• Quits peaked next, in September 2005
  • Layoffs and Discharges peaked next, from October 2005 through September 2006
  • Openings peaked last, in April 2007 
as shown in the below graph (quarterly, normed to 100 as of May 2018):

Here is the close-up on the past three years (monthly):

In today’s report, all of the above series improved month over month. But the only series that is meaningfully higher than it was one year ago, was voluntary quits.

Next, here is the history of the “hiring leads firing” (actually, total separations) metric:

As Is again apparent, both hires and fires have essentially gone sideways for the last twelve months. It is possible both are at a turning point, but it is impossible to know.

Finally, although I normally don’t bother with the “jobs openings” series because I consider it soft and unreliable data, it is the one series that declined in July, and it is the only series that is negative YoY:

Since it was the last series to turn south before the 2007 recession, this is noteworthy, although — again, because the JOLTS metrics are less than 20 years old — it is impossible to know what if anything at all this may portend.

In summary, while almost all the monthly changes were positive, this month’s report does little to show an improving jobs market. The main takeway is deceleration just barely above neutral levels.

Monday, September 9, 2019

Scenes from the August jobs report

 - by New Deal democrat

The August jobs report was the mirror image of most earlier reports this year: a lackluster Establishment report but a strong Household report. Let’s take a look.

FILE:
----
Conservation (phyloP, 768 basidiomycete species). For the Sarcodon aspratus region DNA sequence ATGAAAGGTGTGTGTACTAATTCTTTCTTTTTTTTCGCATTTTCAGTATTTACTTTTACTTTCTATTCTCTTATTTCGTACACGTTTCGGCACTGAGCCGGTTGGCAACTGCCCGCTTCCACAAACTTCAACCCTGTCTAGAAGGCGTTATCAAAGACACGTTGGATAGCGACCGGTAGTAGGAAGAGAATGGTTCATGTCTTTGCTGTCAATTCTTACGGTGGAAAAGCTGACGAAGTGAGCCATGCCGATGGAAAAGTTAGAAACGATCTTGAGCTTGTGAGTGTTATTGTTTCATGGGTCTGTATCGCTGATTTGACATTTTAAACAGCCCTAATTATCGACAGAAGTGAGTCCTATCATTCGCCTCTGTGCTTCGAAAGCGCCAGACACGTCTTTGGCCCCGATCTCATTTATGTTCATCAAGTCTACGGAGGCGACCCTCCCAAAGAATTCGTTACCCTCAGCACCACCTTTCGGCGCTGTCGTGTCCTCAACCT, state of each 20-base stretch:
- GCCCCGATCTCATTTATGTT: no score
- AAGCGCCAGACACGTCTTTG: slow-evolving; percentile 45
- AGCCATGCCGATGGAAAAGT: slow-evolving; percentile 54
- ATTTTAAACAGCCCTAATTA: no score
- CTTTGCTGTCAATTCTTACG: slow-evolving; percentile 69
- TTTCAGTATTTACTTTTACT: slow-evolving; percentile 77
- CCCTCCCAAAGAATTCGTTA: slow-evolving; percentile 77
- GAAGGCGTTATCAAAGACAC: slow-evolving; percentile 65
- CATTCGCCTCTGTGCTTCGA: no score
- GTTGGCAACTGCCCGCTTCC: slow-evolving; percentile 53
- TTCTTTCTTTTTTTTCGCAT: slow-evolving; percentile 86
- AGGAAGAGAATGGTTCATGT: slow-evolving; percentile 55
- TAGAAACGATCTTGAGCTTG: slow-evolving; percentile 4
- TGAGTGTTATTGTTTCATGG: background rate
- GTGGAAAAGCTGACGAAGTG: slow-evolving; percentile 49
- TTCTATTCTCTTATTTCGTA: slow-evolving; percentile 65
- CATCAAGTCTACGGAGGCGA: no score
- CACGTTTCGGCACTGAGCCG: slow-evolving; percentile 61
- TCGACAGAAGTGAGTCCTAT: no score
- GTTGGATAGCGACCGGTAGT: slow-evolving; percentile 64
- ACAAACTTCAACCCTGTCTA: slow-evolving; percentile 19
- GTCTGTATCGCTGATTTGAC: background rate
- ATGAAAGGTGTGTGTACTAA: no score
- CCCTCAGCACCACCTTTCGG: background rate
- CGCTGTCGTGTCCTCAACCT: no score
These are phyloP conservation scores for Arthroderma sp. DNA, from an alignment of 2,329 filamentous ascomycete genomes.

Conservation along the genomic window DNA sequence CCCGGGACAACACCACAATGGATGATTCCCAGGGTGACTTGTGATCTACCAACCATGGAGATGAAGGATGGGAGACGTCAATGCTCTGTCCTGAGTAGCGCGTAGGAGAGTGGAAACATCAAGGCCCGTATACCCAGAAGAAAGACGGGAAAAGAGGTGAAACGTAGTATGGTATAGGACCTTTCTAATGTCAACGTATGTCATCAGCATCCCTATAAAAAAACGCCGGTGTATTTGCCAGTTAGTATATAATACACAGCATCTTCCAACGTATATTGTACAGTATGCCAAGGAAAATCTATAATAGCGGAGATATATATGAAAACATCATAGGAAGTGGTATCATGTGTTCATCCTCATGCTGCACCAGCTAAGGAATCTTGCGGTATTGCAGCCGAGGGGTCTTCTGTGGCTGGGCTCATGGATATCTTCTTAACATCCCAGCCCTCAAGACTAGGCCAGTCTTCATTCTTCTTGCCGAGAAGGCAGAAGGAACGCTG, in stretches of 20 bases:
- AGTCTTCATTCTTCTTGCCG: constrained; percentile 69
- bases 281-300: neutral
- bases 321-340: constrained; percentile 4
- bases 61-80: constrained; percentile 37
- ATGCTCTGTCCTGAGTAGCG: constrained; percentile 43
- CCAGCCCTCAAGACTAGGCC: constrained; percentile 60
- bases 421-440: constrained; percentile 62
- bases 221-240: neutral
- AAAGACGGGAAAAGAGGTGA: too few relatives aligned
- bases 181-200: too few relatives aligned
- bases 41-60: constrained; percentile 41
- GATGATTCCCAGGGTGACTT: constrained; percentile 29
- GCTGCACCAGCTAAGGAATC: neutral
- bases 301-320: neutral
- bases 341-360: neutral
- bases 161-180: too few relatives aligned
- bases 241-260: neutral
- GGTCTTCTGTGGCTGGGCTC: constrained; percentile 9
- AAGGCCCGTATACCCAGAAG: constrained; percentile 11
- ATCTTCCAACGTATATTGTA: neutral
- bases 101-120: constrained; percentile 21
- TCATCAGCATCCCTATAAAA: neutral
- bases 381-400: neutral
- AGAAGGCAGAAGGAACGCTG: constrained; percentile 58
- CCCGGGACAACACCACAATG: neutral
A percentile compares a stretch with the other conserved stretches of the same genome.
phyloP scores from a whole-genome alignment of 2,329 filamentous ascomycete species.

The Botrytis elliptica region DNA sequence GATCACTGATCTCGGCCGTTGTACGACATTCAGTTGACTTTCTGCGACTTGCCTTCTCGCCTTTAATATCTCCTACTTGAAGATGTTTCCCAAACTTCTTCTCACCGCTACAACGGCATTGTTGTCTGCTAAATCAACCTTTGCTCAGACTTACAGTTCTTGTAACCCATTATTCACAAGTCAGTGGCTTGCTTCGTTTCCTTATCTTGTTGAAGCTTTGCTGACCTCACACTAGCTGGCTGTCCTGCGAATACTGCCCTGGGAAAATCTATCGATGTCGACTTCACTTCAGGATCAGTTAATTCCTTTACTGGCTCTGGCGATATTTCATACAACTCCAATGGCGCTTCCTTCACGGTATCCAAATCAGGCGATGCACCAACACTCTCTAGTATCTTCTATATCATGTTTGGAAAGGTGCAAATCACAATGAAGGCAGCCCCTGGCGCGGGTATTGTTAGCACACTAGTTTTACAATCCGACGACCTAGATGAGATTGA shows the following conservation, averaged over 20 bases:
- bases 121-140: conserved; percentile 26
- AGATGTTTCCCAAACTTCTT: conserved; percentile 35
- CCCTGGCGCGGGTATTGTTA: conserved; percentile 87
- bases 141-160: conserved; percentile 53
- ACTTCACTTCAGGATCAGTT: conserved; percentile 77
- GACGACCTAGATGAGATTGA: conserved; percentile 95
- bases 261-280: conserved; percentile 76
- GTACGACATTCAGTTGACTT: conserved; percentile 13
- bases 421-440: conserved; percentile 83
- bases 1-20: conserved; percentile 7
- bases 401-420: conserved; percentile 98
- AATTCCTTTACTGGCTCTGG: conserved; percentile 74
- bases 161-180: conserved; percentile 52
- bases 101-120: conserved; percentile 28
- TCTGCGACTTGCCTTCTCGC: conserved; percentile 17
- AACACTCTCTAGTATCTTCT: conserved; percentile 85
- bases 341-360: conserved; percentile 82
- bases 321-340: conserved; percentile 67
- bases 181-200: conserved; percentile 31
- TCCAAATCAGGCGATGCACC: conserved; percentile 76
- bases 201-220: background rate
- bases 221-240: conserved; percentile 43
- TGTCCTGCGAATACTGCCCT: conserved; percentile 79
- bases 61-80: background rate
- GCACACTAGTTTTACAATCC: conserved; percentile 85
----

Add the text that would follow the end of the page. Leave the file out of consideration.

By now the fact that there has been a jobs slowdown is pretty well established. In the last 7 months, only 964,000 jobs have been added, an average of 138,000 per month. If we subtract this month’s temporary census hiring of 25,000, those numbers drop to 939,000 and 134,000, respectively:

And keep in mind that the number of jobs added between March 2018 and March 2019 is going to be reduced from roughly 210,000 to 167,000 per month.

Since last December, of the leading employment sectors, only residential construction has continued to increase significantly. Manufacturing has added only 19,000 jobs in the last 6 months, and temporary jobs have actually declined since the end of last year:

Here’s what the month to month breakdown of all three leading sectors looks like compared with 2018, showing the slowdown this year - except, so far, for this past month:

Further, because even with August’s increase, the average manufacturing workweek is down almost 1 full hour per week YoY (blue in the graph below), we should expect actual losses in manufacturing jobs going forward:

Before 1980, manufacturing jobs’ growth or decline typically followed hours by roughly 2 months. Since then, the time period has lengthened to more like 6 months.

That being said, if a similar pattern is followed to what happened in 2016, by the end of next spring, we should expect *no* net YoY in manufacturing jobs, which means a decline of at least -25,000 jobs during roughly the next 9 months.